In late 2014 I wrote three science fiction novels set in space in a row, then there was a sudden hairpin curve: I had to go directly into a cozy mystery set in contemporary America.
That’s quite a sharp turn, but if I were a car, I’d be a Volvo. I’m made for a smooth, comfortable ride and good safety ratings, not to corner on a dime. I was deeply in the science fiction mindset, and I’d have preferred to just write a few more space books – but I had to shift gears on the spot.
Coming off one book and going right into another in a different genre means getting comfortable with a new story, new characters, a new setting, and sometimes a new voice – not always an easy thing to do quickly.
One thing that helps me when the clock is ticking is to bring a visual element into the process, like this:
I call this a spread, and it serves several purposes. Putting faces on my characters helps me get to know them faster, and even just a little imagery of my setting brings me into it, and makes the people and the places seem more immediate in my mind – less like ideas, and more like things that are actually there.
More than just helping familiarize me with the new, doing this helps get me away from whatever I was working on before – I don’t want aliens or dragons on my mind when I’m writing about a bed and breakfast in central Oregon.
A spread doesn’t have to be pretty, and of course there aren’t any hard and fast rules for what it has to include – sometimes I’ve got the whole book outlined in it, and sometimes it’s really just the cast and their faces.
A spread is a place for any information that you might find useful; I once wrote on one in big, bold letters: “The theme is forgiveness. Don’t get carried away.” And that was a constant reminder as I worked my way through that initial draft.
If I’ve just finished a book with a massive cast of characters, and my next one also has a massive cast of characters – and of course I’m haunted at all times by the casts of dozens of novels past – that can make for a lot of people to keep track of.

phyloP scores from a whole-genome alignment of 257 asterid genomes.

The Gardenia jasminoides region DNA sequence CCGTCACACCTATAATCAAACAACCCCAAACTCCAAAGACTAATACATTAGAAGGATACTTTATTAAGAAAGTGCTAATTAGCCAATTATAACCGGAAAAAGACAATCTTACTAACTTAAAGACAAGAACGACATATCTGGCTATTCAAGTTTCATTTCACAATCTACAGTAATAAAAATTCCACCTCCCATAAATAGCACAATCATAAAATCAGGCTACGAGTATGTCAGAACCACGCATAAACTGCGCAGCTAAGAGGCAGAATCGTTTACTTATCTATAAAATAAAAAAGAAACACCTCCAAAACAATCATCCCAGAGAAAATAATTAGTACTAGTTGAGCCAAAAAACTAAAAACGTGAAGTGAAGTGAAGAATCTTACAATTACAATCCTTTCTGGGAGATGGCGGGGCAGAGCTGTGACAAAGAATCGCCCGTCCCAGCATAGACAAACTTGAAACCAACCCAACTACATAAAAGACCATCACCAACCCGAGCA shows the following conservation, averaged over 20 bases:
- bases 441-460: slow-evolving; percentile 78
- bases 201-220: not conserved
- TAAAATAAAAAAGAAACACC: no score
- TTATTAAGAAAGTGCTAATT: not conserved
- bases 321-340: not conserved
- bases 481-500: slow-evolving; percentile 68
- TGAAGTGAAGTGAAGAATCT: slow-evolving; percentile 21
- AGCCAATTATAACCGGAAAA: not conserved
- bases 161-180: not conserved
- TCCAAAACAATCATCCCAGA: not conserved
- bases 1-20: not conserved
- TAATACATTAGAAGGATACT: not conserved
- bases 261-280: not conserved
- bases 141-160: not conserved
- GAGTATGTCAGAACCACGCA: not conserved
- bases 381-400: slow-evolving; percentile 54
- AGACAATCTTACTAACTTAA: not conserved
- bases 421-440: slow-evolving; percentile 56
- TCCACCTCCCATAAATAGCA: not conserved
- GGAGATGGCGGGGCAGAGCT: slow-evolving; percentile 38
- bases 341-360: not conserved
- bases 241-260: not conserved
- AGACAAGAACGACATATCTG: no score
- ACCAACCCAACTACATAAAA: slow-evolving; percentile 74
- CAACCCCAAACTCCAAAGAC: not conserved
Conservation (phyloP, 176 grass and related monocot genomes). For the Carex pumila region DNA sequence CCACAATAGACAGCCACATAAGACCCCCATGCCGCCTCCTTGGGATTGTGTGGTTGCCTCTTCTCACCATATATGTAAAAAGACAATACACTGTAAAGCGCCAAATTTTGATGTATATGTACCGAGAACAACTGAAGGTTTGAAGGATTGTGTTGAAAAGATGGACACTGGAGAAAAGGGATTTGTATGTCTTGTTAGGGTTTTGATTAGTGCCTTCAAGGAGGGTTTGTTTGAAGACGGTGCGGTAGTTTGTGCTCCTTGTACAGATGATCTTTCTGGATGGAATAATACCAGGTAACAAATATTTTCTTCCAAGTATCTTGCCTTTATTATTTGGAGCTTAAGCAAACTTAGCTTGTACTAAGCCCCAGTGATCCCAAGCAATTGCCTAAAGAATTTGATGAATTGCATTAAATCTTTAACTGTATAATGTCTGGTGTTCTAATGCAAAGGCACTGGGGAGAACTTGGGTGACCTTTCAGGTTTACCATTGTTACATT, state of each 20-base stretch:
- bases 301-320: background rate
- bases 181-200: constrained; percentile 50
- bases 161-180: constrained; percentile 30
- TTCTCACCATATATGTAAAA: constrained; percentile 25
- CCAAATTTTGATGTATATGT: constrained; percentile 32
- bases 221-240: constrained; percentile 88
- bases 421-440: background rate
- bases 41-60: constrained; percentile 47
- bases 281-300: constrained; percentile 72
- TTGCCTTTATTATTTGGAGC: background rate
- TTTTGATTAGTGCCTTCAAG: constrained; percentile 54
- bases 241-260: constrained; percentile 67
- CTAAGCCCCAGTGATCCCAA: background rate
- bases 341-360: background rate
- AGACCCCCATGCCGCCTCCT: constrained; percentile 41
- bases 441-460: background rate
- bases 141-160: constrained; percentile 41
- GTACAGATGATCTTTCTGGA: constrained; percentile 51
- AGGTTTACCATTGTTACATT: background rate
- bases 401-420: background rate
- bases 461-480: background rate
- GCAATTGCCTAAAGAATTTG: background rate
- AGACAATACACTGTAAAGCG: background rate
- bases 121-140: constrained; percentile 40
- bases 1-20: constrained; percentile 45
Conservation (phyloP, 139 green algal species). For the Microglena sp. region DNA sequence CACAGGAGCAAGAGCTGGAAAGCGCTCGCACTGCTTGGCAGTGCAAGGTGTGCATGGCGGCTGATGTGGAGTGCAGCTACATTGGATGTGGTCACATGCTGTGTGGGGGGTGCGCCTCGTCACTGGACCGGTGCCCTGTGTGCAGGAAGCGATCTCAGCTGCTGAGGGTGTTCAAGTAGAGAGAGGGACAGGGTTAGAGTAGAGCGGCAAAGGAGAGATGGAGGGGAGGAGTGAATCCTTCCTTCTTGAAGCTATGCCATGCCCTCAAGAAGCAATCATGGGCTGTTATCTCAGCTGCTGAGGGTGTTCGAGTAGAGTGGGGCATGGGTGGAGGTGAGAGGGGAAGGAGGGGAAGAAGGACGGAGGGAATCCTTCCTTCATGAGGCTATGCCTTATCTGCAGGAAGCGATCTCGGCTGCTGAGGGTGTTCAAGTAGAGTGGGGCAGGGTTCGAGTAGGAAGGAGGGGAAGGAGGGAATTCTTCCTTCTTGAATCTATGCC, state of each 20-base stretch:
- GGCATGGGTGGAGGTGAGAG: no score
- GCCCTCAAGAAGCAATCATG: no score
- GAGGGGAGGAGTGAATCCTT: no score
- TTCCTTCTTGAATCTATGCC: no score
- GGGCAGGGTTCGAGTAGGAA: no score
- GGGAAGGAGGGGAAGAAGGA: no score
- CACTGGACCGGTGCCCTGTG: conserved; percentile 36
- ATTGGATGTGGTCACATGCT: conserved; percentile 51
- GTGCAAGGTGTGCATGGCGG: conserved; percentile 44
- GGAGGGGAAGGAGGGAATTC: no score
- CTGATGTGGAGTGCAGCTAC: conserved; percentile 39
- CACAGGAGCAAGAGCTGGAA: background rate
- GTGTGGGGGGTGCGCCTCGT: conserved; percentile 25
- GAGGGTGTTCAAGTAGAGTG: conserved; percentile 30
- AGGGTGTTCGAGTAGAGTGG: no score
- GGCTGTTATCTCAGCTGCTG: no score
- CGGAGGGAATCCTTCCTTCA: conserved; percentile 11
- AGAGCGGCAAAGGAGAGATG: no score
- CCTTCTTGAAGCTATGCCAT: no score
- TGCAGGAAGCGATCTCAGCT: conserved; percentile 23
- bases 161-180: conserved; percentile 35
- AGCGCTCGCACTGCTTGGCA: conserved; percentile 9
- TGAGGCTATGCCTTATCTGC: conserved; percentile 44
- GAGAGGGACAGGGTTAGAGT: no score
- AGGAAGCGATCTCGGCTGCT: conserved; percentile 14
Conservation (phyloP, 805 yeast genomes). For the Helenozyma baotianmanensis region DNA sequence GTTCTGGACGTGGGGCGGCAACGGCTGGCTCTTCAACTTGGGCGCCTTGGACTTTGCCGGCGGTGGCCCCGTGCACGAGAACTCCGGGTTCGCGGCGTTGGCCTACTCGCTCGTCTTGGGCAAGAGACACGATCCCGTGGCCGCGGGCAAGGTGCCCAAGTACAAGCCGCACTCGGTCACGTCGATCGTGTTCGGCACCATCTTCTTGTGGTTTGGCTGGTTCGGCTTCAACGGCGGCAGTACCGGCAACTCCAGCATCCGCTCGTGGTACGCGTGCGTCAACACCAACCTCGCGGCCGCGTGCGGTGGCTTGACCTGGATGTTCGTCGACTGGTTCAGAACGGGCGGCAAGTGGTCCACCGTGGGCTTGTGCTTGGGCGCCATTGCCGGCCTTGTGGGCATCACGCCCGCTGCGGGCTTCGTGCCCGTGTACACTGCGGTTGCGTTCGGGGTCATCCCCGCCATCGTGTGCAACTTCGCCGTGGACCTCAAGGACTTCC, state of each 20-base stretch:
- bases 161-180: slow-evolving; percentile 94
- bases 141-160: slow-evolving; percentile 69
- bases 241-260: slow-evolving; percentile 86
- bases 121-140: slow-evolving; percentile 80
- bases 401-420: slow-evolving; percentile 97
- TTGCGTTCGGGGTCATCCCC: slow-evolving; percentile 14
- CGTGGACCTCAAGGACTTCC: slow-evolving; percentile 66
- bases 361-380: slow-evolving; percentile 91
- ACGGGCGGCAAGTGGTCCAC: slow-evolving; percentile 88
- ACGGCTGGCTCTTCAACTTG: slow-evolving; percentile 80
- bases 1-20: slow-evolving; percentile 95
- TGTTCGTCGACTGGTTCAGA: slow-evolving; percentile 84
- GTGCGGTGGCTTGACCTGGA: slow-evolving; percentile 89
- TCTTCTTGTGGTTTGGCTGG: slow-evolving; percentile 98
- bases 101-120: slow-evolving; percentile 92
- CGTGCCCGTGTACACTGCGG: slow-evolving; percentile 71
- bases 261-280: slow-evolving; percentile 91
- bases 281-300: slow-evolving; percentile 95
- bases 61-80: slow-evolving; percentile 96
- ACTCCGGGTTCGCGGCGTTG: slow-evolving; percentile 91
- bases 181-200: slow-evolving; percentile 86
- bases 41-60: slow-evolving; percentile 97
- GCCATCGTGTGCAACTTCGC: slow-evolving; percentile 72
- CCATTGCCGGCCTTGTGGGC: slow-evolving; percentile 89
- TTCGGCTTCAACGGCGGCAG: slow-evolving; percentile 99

But when I’m in a first draft, the only cast that matters is the one that I’m currently writing – so a good spread can be a very useful quick reference tool if I ever start to lose track.
Laying things out visually can help with cast balance and story structure, because you can look at your lineup and scenario from a different perspective than you would in a word document, and that can let you see patterns or tendencies you have that you might not have noticed in your work. You might discover that too much of your cast is improbably attractive, not diverse enough, or that you’ve inadvertently developed a penchant for setting climactic action scenes in churches in the rain – all problems I have, and routinely ignore. But at least I know I have them, and I might not otherwise.
Obviously this isn’t going to be useful for everyone, but it can be fun, even therapeutic to do. I like to do my own art, or if there’s no time, at least outsource it – but if that’s not an option, there’s always your favorite celebrities to lend faces to your characters if you don’t already have something in mind. My regulars seem to be Ron Perlman, Mads Mikkelsen, and Adrien Brody. I think I’ve cast Adrien Brody in about 90% of my books. I know what you’re thinking, and you’re right.
It’s also a lot of fun to look through old spreads for books you did in the past, and compare the initial blueprint to what you actually ended up writing. Also to occasionally ask yourself what on earth you were thinking, and if you shouldn’t find another career.
If you’re having trouble shaking off one world in favor of the one you’re planning to write next, it might be worthwhile to try something like this – I know it helps me. Sometimes I’ll even set a spread as my desktop wallpaper so I don’t lose sight of where my head needs to be.
And I’d completely forgotten that I cast Taylor Swift in Glory, and Kristin Stewart in LCI.